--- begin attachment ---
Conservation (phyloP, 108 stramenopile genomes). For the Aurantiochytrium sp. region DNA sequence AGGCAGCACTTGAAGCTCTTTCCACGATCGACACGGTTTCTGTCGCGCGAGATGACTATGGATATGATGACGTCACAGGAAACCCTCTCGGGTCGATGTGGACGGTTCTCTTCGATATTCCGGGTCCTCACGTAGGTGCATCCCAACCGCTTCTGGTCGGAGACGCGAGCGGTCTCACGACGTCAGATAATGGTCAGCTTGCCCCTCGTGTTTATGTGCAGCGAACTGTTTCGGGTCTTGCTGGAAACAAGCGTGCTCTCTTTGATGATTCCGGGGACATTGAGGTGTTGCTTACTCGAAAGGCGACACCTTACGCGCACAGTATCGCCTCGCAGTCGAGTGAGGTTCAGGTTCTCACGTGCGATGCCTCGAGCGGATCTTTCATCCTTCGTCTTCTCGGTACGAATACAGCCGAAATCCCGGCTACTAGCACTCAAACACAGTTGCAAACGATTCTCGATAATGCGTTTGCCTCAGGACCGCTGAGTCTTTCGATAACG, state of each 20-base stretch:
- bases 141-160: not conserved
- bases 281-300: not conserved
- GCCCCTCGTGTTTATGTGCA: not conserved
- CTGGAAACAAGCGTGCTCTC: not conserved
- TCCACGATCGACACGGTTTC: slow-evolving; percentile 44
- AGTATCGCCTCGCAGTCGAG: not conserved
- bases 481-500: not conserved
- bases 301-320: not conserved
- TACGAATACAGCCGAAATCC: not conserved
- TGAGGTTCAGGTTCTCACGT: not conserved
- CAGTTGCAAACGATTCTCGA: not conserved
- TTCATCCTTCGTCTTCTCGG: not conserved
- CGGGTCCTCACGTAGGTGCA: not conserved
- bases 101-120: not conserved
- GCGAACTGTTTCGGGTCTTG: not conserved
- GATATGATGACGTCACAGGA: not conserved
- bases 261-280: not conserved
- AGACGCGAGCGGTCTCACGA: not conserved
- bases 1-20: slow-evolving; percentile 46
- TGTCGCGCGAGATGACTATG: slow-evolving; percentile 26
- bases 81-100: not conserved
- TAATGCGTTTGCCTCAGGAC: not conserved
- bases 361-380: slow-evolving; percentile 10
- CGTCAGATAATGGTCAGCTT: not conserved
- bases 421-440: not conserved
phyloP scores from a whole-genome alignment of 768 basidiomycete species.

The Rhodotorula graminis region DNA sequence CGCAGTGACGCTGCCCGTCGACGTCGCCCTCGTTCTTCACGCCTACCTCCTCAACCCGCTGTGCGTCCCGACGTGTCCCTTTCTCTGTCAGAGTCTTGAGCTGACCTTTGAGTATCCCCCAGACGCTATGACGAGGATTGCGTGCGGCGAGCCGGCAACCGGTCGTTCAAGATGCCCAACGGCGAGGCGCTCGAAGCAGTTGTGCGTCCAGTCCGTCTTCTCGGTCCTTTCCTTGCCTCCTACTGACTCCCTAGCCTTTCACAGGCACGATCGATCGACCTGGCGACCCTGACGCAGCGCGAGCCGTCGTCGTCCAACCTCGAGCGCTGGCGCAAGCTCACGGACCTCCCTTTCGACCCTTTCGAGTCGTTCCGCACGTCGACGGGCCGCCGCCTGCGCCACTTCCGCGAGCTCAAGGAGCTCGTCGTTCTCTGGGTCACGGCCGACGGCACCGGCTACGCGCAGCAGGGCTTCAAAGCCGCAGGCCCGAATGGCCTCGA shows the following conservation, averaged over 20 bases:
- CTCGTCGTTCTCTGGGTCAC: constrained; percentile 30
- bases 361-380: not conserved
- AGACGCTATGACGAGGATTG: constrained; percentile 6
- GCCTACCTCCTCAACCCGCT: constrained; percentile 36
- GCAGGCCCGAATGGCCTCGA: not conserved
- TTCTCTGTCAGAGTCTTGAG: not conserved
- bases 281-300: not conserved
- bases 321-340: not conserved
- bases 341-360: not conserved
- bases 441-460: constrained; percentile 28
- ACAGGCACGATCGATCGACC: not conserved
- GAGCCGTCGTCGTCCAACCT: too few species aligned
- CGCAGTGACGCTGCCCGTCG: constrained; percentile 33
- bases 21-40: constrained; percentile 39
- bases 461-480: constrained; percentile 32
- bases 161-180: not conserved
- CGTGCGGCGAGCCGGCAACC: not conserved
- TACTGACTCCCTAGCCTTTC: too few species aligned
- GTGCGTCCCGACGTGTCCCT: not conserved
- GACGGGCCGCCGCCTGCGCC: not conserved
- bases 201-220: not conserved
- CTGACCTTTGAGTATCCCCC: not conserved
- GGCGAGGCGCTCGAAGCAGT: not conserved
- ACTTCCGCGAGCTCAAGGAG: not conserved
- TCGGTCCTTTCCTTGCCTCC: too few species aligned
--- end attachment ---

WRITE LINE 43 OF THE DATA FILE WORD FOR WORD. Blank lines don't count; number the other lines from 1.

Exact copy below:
- bases 461-480: constrained; percentile 32